In the book Touchpoints, Dr. Brazelton wrote a minimal daily diet for toddlers. During toddlerhood, many toddlers will be very finicky when it comes to food. One day they may like apple and the next day refuse to eat it. I know this is true of my son. He was loving oatmeal and then one day out of the blue he just decided that he was not longer going to eat oatmeal. This is frustrating for moms and dads when they feel like they are running out of options to feed their toddler. Parents might also worry that they are not getting their child to eat enough nutritious food. This minimal daily diet is what toddlers should at least eat if they refuse everything else. This has been my saving grace on days when my son hardly eats anything and refuses almost everything.
The minimal daily diet for toddlers includes:
1. One pint of milk (sixteen ounces) or its equivalent in cheese, yogurt, or ice cream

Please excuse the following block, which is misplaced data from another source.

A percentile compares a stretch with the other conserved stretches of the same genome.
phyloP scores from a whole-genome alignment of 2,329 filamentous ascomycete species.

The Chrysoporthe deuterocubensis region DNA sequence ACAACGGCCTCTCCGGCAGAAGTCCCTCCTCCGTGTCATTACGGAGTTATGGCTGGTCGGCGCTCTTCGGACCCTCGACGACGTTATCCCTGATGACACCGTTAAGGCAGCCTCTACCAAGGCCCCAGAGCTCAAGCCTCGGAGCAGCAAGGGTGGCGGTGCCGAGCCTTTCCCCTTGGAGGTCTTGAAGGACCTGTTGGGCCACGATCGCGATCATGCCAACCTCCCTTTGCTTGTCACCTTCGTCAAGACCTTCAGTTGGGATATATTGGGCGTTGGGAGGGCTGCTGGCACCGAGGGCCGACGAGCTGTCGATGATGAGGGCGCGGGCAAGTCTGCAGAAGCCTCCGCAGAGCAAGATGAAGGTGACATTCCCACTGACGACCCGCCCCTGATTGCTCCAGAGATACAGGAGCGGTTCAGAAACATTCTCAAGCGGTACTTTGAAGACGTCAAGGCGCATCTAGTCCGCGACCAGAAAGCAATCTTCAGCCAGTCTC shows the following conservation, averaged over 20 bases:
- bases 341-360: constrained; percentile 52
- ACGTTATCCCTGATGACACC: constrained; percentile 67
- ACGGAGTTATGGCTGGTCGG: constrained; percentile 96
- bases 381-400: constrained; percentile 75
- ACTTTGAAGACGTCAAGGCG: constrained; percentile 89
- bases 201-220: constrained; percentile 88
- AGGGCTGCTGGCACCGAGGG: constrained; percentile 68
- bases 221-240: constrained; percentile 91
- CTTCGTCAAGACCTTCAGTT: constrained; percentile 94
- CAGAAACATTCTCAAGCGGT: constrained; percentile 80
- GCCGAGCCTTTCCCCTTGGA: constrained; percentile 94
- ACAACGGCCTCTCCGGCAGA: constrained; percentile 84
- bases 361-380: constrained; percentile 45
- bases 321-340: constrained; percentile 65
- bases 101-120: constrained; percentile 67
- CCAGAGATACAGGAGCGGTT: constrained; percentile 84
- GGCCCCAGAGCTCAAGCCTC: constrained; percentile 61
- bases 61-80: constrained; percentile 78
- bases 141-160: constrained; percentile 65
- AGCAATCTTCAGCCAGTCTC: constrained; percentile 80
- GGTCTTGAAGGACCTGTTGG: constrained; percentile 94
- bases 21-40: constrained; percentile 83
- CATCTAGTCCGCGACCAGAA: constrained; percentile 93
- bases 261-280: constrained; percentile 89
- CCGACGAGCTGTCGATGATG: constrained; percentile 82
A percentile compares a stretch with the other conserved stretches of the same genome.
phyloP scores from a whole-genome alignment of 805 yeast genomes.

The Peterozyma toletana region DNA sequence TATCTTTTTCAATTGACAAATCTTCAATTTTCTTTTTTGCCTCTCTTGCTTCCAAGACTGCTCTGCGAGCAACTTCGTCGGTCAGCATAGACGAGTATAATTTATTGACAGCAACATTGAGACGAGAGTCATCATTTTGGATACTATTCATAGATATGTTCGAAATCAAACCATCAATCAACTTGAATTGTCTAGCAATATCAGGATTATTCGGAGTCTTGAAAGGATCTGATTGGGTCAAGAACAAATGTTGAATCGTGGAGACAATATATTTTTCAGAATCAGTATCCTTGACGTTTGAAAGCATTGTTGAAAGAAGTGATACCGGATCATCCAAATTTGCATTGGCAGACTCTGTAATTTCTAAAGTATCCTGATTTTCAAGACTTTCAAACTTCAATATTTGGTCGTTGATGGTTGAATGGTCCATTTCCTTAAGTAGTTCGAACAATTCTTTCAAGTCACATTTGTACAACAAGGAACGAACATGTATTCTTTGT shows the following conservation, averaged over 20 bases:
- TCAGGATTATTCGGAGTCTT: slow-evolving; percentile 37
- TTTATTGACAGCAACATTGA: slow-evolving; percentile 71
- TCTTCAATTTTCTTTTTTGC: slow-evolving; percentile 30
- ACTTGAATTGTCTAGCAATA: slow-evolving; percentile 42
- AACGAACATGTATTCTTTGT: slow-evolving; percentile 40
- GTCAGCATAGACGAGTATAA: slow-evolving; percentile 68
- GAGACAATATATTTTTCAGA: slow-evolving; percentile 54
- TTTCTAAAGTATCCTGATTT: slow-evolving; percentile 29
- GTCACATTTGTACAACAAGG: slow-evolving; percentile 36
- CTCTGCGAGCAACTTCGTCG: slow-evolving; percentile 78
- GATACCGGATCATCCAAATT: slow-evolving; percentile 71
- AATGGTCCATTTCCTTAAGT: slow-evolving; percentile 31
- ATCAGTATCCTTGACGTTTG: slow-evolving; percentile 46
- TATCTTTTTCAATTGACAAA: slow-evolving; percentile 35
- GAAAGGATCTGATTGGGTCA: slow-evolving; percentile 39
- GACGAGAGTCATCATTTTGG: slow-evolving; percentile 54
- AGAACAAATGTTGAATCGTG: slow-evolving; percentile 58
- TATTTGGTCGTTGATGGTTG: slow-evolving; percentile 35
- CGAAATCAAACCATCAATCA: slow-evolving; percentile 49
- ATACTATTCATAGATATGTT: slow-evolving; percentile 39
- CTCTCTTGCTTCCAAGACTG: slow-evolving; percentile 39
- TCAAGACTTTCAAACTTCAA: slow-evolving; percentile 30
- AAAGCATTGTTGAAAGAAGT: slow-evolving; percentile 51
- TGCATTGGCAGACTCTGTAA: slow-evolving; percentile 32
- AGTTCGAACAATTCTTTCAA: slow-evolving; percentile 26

2. Two ounces of iron-containing protein (meat or eggs), or cereals fortified with iron
3. One ounce of orange juice or fresh fruit
4. One multivitamin, which I use to cover for uneaten vegetables
This does not mean we should allow our children to be picky eaters! I first offer the food my son hates the most. I expect him to take at least one bite of it. I keep offering him the food he least likes until he stops eating it. Then, I move on to a food that he will eat without complaint (usually). I try to hide the food he likes, keeping it out of sight. If my son can see the food that he likes while I am offering him the food he does not like, he will stop eating the least desirable food. I also offer him the food he refused to eat at snack time or when he signs that he is hungry to me. He will usually eat the less desirable food if he is plenty hungry. Even still, I find that I have problems getting him to eat. On those days, I make sure we have met the minimal daily diet for toddlers.
Resource: Touchpoints p. 141